Impatiens are a very popular annual, bedding plant that provide a nice burst of color in the landscape. The traditional Impatiens (Impatiens walleriana), or touch-me-not, is the one that most gardeners know as needing part shade, but there are also the New Guinea Impatiens (Impatiens hawkeri) that are able to tolerate more sun. In addition to being able to withstand more sunlight, the New Guinea Impatiens also have larger flowers and leaves. Another highlight of the New Guinea impatiens is their increased resistance to downy mildew, a major concern for growers of touch-me-nots, especially in south Florida.
While native to the Old World, Impatiens are not known to invade Florida natural areas but may reproduce by seed. Touch-me-nots are known to spread easily be seed. An interesting fact about Impatiens is their bursting seed pods that can send seeds several feet from the parent plant. This characteristic is what led to the scientific name Impatiens – for impatient – and one of the common names – touch-me-not.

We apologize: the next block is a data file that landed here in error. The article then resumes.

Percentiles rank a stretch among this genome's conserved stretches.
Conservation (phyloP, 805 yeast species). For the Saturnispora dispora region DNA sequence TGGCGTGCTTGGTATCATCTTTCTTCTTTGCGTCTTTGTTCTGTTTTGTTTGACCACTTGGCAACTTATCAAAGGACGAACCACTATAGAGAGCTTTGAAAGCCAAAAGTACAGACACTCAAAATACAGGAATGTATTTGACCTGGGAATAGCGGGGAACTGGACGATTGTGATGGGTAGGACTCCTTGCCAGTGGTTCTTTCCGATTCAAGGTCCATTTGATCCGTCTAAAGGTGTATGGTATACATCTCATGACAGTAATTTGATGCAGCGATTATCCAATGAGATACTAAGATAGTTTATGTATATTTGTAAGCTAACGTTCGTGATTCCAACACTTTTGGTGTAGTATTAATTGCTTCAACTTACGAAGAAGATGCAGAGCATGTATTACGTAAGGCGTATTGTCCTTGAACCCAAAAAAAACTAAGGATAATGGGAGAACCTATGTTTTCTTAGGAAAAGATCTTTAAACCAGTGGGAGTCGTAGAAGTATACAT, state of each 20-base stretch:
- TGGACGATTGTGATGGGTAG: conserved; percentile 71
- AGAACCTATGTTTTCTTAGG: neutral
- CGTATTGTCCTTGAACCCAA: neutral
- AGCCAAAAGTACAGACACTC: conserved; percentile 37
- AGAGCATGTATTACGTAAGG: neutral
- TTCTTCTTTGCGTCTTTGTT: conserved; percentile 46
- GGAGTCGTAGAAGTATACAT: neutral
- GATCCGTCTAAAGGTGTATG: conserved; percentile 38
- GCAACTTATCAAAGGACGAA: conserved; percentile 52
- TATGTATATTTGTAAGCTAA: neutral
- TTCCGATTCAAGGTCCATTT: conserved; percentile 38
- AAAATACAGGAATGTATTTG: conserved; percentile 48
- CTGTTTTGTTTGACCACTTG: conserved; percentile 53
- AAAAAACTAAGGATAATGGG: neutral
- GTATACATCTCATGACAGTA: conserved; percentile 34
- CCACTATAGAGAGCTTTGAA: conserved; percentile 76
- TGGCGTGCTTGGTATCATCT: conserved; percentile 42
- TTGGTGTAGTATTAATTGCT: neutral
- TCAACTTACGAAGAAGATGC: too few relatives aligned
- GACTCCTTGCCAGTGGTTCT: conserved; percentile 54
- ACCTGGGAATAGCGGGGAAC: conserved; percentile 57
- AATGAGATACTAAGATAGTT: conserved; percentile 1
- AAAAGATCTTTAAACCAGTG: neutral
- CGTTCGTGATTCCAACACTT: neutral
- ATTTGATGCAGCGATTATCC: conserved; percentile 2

May is a good time to plant Impatiens in north Florida. They prefer slightly acidic soil and should be planted at a 12-18 inch spacing. Impatiens work well as a border planting or in mass plantings. While New Guinea Impatiens tolerate more sun, they still would prefer some afternoon shade. Those growing in full sun will need extra care to ensure they remain well watered. An all-purpose plant food can be applied at monthly intervals for best performance.
Some common varieties of touch-me-nots include ‘Accent’, ‘Blitz’, ‘Carousel’, ‘Dazzler’, ‘Impact’, ‘Impulse’, and ‘Super Elfins’. Common New Guinea Impatiens varieties include ‘Celebration Candy Pink’, ‘Celebration Light Lavender’, ‘Nebulus’, ‘Equinox’, ‘Sunglow’, and ‘Tango’. The newer ‘Sunpatiens’ variety is quite popular and comes in different forms – compact, spreading, and vigorous.
If you have any questions regarding Impatiens, please contact your local UF/IFAS Extension Office or visit our EDIS website at www.edis.ifas.ufl.edu.